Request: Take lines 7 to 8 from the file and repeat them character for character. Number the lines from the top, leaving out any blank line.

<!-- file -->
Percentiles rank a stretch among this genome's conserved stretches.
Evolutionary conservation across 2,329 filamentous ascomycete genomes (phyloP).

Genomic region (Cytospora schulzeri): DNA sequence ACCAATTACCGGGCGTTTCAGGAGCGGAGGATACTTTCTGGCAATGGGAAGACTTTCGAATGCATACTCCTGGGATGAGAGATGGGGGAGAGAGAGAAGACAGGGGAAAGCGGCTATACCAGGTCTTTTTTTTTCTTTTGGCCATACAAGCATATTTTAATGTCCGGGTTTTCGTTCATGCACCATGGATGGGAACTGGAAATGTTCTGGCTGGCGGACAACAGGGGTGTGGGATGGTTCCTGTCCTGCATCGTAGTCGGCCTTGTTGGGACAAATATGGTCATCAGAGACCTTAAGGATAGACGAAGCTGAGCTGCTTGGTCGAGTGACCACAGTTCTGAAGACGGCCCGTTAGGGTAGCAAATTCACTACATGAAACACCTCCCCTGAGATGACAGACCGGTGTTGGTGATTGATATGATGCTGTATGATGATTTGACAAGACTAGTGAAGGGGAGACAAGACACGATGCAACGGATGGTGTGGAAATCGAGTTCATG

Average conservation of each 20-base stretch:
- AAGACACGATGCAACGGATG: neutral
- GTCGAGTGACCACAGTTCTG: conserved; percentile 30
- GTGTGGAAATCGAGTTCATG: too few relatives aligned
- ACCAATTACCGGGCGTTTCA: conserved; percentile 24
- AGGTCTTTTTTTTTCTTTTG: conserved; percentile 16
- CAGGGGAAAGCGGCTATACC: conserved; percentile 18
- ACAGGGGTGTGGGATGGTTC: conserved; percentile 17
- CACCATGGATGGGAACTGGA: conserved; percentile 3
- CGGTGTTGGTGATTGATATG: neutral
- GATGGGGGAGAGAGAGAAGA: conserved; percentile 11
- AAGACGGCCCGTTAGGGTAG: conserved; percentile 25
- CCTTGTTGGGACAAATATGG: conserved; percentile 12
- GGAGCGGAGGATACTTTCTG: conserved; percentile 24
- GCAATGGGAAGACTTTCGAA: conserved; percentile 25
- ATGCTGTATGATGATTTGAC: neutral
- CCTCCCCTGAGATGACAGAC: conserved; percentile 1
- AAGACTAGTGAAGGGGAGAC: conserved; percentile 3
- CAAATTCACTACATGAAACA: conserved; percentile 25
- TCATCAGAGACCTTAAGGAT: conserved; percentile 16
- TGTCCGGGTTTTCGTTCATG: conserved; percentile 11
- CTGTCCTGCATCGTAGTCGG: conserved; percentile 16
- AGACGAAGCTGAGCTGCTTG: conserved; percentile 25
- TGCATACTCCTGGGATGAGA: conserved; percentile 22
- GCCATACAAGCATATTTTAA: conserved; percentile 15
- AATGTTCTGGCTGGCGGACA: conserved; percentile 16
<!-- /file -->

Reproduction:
- GTGTGGAAATCGAGTTCATG: too few relatives aligned
- ACCAATTACCGGGCGTTTCA: conserved; percentile 24